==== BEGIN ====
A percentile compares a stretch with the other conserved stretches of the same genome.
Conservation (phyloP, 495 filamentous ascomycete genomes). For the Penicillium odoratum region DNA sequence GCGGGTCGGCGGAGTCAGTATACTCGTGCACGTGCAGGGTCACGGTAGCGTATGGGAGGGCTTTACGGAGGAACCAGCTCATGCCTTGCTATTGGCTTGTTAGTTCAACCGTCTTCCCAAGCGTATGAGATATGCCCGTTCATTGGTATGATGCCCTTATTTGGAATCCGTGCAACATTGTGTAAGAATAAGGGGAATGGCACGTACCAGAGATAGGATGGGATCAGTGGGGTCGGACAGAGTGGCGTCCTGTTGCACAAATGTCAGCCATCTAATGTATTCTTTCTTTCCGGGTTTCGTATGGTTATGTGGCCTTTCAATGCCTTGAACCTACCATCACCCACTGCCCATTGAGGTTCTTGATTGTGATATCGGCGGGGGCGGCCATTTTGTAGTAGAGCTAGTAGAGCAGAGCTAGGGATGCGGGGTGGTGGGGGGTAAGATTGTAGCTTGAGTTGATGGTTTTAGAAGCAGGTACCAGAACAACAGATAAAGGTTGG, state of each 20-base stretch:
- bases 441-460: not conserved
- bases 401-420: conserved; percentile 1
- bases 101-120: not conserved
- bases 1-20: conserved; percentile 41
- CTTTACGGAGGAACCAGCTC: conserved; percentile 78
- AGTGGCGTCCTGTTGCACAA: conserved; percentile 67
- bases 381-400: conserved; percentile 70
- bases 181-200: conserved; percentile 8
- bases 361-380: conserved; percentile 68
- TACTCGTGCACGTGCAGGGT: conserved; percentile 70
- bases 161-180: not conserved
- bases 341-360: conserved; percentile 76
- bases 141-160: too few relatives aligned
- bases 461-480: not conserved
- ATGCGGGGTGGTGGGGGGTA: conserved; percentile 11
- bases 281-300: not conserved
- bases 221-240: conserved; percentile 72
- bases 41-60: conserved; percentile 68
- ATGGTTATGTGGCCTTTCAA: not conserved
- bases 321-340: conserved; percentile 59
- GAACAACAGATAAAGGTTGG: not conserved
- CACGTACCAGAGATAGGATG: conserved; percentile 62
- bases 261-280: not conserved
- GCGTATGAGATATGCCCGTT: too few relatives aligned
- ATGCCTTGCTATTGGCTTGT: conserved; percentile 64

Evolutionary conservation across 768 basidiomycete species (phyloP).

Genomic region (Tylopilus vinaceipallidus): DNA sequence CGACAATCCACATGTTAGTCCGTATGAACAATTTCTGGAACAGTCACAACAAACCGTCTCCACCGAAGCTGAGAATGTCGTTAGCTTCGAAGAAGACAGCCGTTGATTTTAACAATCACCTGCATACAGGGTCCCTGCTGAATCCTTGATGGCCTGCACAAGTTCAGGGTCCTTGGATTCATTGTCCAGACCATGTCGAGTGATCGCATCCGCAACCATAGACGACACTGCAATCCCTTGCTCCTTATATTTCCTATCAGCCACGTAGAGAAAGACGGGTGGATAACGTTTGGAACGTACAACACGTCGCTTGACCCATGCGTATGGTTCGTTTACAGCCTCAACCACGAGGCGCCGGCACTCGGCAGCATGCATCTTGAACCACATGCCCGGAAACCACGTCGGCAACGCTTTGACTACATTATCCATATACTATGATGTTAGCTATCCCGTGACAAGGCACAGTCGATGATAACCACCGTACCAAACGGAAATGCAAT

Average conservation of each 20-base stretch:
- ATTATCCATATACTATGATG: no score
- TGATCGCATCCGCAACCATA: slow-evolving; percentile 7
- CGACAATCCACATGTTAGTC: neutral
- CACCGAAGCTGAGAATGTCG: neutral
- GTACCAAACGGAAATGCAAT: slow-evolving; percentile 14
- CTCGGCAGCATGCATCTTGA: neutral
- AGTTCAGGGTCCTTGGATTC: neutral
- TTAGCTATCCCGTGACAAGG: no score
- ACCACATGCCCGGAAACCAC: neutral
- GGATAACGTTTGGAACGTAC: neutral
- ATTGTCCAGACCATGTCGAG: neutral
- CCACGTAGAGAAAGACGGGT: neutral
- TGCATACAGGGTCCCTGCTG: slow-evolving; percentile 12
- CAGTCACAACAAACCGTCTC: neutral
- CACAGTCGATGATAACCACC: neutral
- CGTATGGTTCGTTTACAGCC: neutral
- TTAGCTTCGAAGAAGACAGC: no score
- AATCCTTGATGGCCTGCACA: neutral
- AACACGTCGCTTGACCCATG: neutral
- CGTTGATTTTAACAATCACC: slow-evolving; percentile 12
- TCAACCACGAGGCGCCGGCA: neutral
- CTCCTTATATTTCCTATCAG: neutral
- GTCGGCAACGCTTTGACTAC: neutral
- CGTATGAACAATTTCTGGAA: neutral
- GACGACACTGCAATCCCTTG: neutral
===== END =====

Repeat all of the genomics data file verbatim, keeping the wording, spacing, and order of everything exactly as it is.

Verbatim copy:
A percentile compares a stretch with the other conserved stretches of the same genome.
Conservation (phyloP, 495 filamentous ascomycete genomes). For the Penicillium odoratum region DNA sequence GCGGGTCGGCGGAGTCAGTATACTCGTGCACGTGCAGGGTCACGGTAGCGTATGGGAGGGCTTTACGGAGGAACCAGCTCATGCCTTGCTATTGGCTTGTTAGTTCAACCGTCTTCCCAAGCGTATGAGATATGCCCGTTCATTGGTATGATGCCCTTATTTGGAATCCGTGCAACATTGTGTAAGAATAAGGGGAATGGCACGTACCAGAGATAGGATGGGATCAGTGGGGTCGGACAGAGTGGCGTCCTGTTGCACAAATGTCAGCCATCTAATGTATTCTTTCTTTCCGGGTTTCGTATGGTTATGTGGCCTTTCAATGCCTTGAACCTACCATCACCCACTGCCCATTGAGGTTCTTGATTGTGATATCGGCGGGGGCGGCCATTTTGTAGTAGAGCTAGTAGAGCAGAGCTAGGGATGCGGGGTGGTGGGGGGTAAGATTGTAGCTTGAGTTGATGGTTTTAGAAGCAGGTACCAGAACAACAGATAAAGGTTGG, state of each 20-base stretch:
- bases 441-460: not conserved
- bases 401-420: conserved; percentile 1
- bases 101-120: not conserved
- bases 1-20: conserved; percentile 41
- CTTTACGGAGGAACCAGCTC: conserved; percentile 78
- AGTGGCGTCCTGTTGCACAA: conserved; percentile 67
- bases 381-400: conserved; percentile 70
- bases 181-200: conserved; percentile 8
- bases 361-380: conserved; percentile 68
- TACTCGTGCACGTGCAGGGT: conserved; percentile 70
- bases 161-180: not conserved
- bases 341-360: conserved; percentile 76
- bases 141-160: too few relatives aligned
- bases 461-480: not conserved
- ATGCGGGGTGGTGGGGGGTA: conserved; percentile 11
- bases 281-300: not conserved
- bases 221-240: conserved; percentile 72
- bases 41-60: conserved; percentile 68
- ATGGTTATGTGGCCTTTCAA: not conserved
- bases 321-340: conserved; percentile 59
- GAACAACAGATAAAGGTTGG: not conserved
- CACGTACCAGAGATAGGATG: conserved; percentile 62
- bases 261-280: not conserved
- GCGTATGAGATATGCCCGTT: too few relatives aligned
- ATGCCTTGCTATTGGCTTGT: conserved; percentile 64

Evolutionary conservation across 768 basidiomycete species (phyloP).

Genomic region (Tylopilus vinaceipallidus): DNA sequence CGACAATCCACATGTTAGTCCGTATGAACAATTTCTGGAACAGTCACAACAAACCGTCTCCACCGAAGCTGAGAATGTCGTTAGCTTCGAAGAAGACAGCCGTTGATTTTAACAATCACCTGCATACAGGGTCCCTGCTGAATCCTTGATGGCCTGCACAAGTTCAGGGTCCTTGGATTCATTGTCCAGACCATGTCGAGTGATCGCATCCGCAACCATAGACGACACTGCAATCCCTTGCTCCTTATATTTCCTATCAGCCACGTAGAGAAAGACGGGTGGATAACGTTTGGAACGTACAACACGTCGCTTGACCCATGCGTATGGTTCGTTTACAGCCTCAACCACGAGGCGCCGGCACTCGGCAGCATGCATCTTGAACCACATGCCCGGAAACCACGTCGGCAACGCTTTGACTACATTATCCATATACTATGATGTTAGCTATCCCGTGACAAGGCACAGTCGATGATAACCACCGTACCAAACGGAAATGCAAT

Average conservation of each 20-base stretch:
- ATTATCCATATACTATGATG: no score
- TGATCGCATCCGCAACCATA: slow-evolving; percentile 7
- CGACAATCCACATGTTAGTC: neutral
- CACCGAAGCTGAGAATGTCG: neutral
- GTACCAAACGGAAATGCAAT: slow-evolving; percentile 14
- CTCGGCAGCATGCATCTTGA: neutral
- AGTTCAGGGTCCTTGGATTC: neutral
- TTAGCTATCCCGTGACAAGG: no score
- ACCACATGCCCGGAAACCAC: neutral
- GGATAACGTTTGGAACGTAC: neutral
- ATTGTCCAGACCATGTCGAG: neutral
- CCACGTAGAGAAAGACGGGT: neutral
- TGCATACAGGGTCCCTGCTG: slow-evolving; percentile 12
- CAGTCACAACAAACCGTCTC: neutral
- CACAGTCGATGATAACCACC: neutral
- CGTATGGTTCGTTTACAGCC: neutral
- TTAGCTTCGAAGAAGACAGC: no score
- AATCCTTGATGGCCTGCACA: neutral
- AACACGTCGCTTGACCCATG: neutral
- CGTTGATTTTAACAATCACC: slow-evolving; percentile 12
- TCAACCACGAGGCGCCGGCA: neutral
- CTCCTTATATTTCCTATCAG: neutral
- GTCGGCAACGCTTTGACTAC: neutral
- CGTATGAACAATTTCTGGAA: neutral
- GACGACACTGCAATCCCTTG: neutral